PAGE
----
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      News — black history snippet

      Black History Snippet--Ida B. Wells

      Black History Snippet--Ida B. Wells

      Black History Profile:

      Ida. B. Wells (1862-1931)

      --though born in slavery and freed by the Emancipation Proclamation AND the 13th Amendment, living in Mississippi was extremely harsh due to the Black Codes all southern (and some northern) states enacted

      --Wells received her schooling at Shaw University as a child, but dropped out at 16 when both her parents and one sibling died of yellow fever; she obtained a job teaching--claiming she was 18

      --at 22, on a train ride to Nashville, even though she'd bought a first-class ticket, she was forcibly removed and thrown into the "black car"--she bit the hand of one of the men who threw her off the train; she sued and won $500, but the win was overturned by the Tennessee Supreme Court--ordering her to pay court costs

      --this sparked her to write about the injustices of race in the south; eventually becoming the owner of three Memphis newspapers

      --while campaigning against the squalid conditions in black schools, she was fired from several teaching jobs for her stances

      --in 1892, three African-American men—Tom Moss, Calvin McDowell and Will Stewart—set up a grocery store in Memphis. Their new business drew customers away from a white-owned store in the neighborhood, and the white store owner and his supporters clashed with the three men on a few occasions. One night, Moss and the others guarded their store against attack and ended up shooting several of the white vandals. They were arrested and brought to jail, but they didn't have a chance to defend themselves against the charges—a lynch mob took them from their cells and murdered them

      --the Memphis police refused to investigate and Ida's pleas fell on deaf ears, so she went on a crusade to bring attention to lynching deaths, cataloging them and publishing them in her newspaper; after she published the stories AND the names of the lynch-men, a mob stormed her offices, destroying them and threatened her death if she returned to Memphis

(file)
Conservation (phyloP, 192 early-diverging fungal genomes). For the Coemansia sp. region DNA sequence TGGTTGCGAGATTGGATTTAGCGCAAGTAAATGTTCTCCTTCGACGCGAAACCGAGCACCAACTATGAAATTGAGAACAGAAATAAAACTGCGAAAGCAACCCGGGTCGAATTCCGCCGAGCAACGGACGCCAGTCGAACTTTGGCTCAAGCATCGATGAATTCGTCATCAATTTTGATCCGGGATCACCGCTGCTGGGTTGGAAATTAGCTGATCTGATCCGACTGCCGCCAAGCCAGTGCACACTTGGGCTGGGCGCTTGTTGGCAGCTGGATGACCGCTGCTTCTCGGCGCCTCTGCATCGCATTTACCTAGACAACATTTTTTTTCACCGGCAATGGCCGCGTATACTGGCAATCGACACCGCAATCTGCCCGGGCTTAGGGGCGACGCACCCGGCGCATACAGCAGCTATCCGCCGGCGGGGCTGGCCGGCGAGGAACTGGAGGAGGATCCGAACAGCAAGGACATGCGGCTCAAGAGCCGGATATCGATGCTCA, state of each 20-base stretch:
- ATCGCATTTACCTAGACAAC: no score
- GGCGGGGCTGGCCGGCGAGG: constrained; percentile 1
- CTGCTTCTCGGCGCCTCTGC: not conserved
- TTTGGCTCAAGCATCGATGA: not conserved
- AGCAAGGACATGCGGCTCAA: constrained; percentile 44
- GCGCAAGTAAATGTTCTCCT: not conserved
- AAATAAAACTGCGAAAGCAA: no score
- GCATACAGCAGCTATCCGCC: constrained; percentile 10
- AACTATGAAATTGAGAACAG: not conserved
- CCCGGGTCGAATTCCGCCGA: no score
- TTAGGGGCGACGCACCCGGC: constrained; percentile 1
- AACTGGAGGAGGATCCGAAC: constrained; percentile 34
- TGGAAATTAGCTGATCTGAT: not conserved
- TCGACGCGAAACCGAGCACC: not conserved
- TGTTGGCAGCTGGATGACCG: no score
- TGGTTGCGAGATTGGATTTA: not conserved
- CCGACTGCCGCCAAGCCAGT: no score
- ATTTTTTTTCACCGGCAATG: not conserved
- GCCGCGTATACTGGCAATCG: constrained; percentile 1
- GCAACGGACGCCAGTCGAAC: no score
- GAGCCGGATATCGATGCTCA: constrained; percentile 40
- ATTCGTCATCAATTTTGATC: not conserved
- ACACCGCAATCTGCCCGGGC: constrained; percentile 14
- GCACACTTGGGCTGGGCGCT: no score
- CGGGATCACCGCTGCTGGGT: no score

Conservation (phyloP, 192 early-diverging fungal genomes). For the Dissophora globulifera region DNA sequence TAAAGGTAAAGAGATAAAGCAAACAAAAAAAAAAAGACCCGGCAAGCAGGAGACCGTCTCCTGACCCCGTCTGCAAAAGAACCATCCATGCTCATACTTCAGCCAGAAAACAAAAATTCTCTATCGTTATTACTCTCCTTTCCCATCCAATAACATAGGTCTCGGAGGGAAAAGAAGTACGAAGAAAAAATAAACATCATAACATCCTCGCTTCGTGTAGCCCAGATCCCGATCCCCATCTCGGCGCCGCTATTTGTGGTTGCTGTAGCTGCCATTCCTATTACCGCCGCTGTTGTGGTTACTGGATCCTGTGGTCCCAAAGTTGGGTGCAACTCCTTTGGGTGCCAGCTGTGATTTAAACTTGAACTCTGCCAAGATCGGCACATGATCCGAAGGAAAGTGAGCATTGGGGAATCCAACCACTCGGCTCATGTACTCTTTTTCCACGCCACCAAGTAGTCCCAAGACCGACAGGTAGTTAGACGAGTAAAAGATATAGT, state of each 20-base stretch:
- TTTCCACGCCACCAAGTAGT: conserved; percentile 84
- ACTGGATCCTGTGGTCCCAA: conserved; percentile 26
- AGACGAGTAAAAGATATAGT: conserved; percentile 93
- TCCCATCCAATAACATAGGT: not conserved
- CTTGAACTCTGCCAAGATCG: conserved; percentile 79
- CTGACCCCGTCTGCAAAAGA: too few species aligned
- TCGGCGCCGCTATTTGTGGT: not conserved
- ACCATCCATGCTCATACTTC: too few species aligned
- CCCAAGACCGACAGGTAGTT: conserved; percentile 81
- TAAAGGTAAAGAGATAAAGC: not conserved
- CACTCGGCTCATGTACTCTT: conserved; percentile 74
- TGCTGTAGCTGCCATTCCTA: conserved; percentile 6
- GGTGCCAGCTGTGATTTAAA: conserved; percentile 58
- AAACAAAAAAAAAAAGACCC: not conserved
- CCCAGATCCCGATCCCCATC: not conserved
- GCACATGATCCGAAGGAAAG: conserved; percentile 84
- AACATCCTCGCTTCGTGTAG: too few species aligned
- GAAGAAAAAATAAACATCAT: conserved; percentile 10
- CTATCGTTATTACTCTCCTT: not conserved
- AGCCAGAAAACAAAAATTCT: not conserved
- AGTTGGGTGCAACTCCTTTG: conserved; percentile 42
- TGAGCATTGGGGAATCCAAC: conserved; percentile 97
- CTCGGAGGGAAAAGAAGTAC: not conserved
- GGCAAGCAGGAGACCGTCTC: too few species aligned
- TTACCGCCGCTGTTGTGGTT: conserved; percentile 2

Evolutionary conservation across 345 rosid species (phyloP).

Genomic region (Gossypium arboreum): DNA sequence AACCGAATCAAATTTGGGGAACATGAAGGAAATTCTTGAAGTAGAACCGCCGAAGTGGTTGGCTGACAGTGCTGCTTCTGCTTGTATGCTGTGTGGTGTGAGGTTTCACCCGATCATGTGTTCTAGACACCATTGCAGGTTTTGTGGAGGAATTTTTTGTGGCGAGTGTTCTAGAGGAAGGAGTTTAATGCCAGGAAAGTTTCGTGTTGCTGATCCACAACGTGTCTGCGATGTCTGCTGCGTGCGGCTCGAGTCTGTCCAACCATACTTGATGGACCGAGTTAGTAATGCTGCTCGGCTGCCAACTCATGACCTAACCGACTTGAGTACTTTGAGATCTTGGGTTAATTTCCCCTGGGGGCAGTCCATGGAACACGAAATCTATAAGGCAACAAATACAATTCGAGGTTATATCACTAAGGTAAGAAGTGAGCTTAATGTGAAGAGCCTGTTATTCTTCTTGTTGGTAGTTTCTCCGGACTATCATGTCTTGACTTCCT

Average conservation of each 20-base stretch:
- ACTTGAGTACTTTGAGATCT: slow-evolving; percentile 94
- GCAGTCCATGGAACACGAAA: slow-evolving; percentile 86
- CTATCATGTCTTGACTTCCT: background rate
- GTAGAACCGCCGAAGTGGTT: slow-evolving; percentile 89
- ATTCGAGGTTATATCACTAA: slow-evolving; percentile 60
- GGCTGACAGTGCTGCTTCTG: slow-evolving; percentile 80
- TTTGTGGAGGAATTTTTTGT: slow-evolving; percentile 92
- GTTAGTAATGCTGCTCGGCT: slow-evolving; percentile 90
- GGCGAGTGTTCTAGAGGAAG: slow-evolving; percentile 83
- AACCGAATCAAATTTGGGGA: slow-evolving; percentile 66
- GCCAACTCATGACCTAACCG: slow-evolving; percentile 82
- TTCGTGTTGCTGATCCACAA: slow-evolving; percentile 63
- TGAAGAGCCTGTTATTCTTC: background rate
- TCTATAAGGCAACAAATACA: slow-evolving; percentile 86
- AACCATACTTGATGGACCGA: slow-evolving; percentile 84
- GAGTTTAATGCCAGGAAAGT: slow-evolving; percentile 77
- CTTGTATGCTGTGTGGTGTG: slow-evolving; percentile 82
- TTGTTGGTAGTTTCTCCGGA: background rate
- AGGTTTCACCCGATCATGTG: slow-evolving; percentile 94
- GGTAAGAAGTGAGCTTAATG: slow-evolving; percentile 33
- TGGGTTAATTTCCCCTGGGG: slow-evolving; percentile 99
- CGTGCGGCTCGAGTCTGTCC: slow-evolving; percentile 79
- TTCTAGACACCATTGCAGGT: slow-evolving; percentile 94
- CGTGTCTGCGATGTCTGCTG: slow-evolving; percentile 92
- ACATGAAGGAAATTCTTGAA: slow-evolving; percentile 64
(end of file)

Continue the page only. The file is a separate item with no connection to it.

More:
--In 1898, Wells brought her anti-lynching campaign to the White House, leading a protest in Washington, D.C., and calling for President William McKinley to make reforms--showing proof that most lynching were a direct result of blacks competing with whites, rather than being based on criminal acts

      --lynching became her platform and she documented every known case she could find--discovering around 3500 known cases in 33 years

      --called out numerous racist women's organizations, including the Women's Temperance Christian Union (a 200,000 member "anti-racism" suffrage group) for the comments made about black people and their fight to gain white women suffrage, but not black women

      --considered a founding member of the NAACP, she left because she felt the organization lacked action-based initiatives--and was deliberately excluded by W.E.B. DuBois

      --as part of her work with the National Equal Rights League, called for President Woodrow Wilson to put an end to discriminatory hiring practices for government jobs and was a fierce advocate of women's suffrage

      --a leading proponent of the Dyer Anti-Lynching bill, which proposed fines and jail-time for offenders--it failed along with 200 other attempts to stop lynching

      --after a lifetime of fighting, Ida B. Well died mid-sentence while writing her autobiography; succumbing to kidney failure

      --"I'd rather go down in history as one lone negro who dared to tell the government that it had done a dastardly thing than to save my skin by taking back what I said."

      Ida. B Wells

      Black History Profile--Zora Neale Hurston

      Black History Profile--Zora Neale Hurston

      Black History Profile:

      Zora Neale Hurston (1891-1960)

      --one of the most prolific American writers in history; focused on the struggles of African-American women

      --born the 6th of 8 children, her parents struggled and had numerous jobs through her early years

      --when she was young, her family moved to Eatonville,FL--one of the first mostly black towns--where her father became mayor and minister of it's largest church

      --when her mother passed at age 13 and she was quickly shipped off to boarding school by her new step-mother, who subsequently stopped paying tuition and she was expelled

      --living among random family members and taking odd jobs for years, when she was 26 (and claimed to be 17), she was given a free high school education and went to Howard University--becoming one of the earliest members of Zeta Phi Beta and co-founded the Hilltop, Howard's newspaper